Sun, Oct 16, 2005 - Page 8 News List

Editorial: Wang case shows KMT complicity

The decision of President Chen Shui-bian (陳水扁) to appoint Legislative Speaker and former Chinese Nationalist Party (KMT) vice chairman Wang Jin-pyng (王金平) as his proxy to the informal APEC leaders' summit next month was indeed a creative one that accomplishes multiple goals.

These are improving the relationship between the Presidential Office and the Legislative Yuan, helping to repair the relationship between his government and some sections of the KMT, and elevating the level of his proxy to the APEC meeting.

However, true to form, Beijing has opposed the idea.

It isn't hard to figure out Beijing's reasons for saying "no." Making Taiwan look bad and constricting Taiwan's breathing space in the international community are pretty safe options when it comes to second-guessing Beijing's motives.

Under the circumstances, the reaction of the pan-blue camp and its leaders are much more noteworthy. Naturally, the pan-blue camp jumped for joy upon hearing the announcement. Even KMT Chairman and Taipei Mayor Ma Ying-jeou (馬英九) said he would be "happy" to see it happen.

The real interesting twist came when Beijing rejected the idea. Instead of condemning Beijing for rejecting what he had once considered a great idea, Ma went on to blame the Presidential Office for insisting on the appointment while knowing full well that the Chinese government would say "no."

There are some obvious problems in the logic underlying Ma's position. First, since when has it been a rule that Taiwan must seek the approval of Beijing when appointing delegates to APEC's informal summit meeting? Even if the host country has typically deferred to the relentless and unreasonable demands of Beijing, it is an entirely different matter if people in Taiwan began to see the blessing of Beijing as the top priority when deciding who to send.

Then there is the talk by pan-blue camp members about helping to resolve the problem through its "channels of communication" with the Chinese Communist Party (CCP), as if they genuinely believe that they have a shot at changing the CCP's position. On second thought, perhaps they already know that they have no chance, so they are saying that their communication with the CCP would have been easier had it taken place before Beijing said no.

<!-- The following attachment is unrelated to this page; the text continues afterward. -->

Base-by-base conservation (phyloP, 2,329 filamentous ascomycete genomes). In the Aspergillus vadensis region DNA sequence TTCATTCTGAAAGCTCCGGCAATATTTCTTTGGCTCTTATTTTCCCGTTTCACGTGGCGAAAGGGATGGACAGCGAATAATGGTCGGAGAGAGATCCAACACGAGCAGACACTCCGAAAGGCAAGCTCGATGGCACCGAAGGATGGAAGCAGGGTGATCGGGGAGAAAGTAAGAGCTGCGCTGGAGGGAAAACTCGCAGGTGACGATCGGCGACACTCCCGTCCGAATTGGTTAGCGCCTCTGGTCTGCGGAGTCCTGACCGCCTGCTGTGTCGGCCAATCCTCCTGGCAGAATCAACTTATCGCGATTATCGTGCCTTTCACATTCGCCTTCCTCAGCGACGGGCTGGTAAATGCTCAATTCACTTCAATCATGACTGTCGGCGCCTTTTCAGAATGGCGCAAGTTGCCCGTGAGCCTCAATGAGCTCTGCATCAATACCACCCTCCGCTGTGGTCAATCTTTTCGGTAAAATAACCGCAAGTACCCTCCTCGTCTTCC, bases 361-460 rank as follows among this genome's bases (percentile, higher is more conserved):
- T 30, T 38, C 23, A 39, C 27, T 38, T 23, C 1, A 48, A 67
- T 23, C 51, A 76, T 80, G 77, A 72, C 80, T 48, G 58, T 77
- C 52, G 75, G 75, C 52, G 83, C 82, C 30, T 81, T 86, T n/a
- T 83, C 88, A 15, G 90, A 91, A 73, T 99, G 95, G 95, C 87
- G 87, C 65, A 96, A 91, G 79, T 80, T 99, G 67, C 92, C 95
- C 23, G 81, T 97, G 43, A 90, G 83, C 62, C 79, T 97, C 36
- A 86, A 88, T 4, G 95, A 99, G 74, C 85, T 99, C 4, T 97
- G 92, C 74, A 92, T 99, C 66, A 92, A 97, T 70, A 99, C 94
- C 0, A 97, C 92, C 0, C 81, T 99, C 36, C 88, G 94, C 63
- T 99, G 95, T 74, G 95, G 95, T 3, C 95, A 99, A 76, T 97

But, didn't Chen tell Wang weeks earlier? Why didn't they begin the talks then?

Ever since former KMT chairman Lien Chan (連戰) visited China earlier this year, the KMT has been acting as if their words carry weight with the CCP leadership. This display is either intended to impress pro-China constituents in Taiwan or else suggests a hopeless case of self-delusion. During Lien's trip to China this year, he did not even dare to affirm the sovereignty of the "Republic of China on Taiwan," let alone convince the Chinese leadership to take a softer approach toward Taiwan. This time around it would truly be a miracle if they can convince Beijing to accept Wang's appointment.

The only reason that the Chinese leadership was willing to extend the pan-blue leaders a half-decent reception was because this added great value to the Chinese unification propaganda campaign by endorsing the "Greater China" ideology. There is nothing more to the relationship. It is about time everyone saw the truth for what it is.

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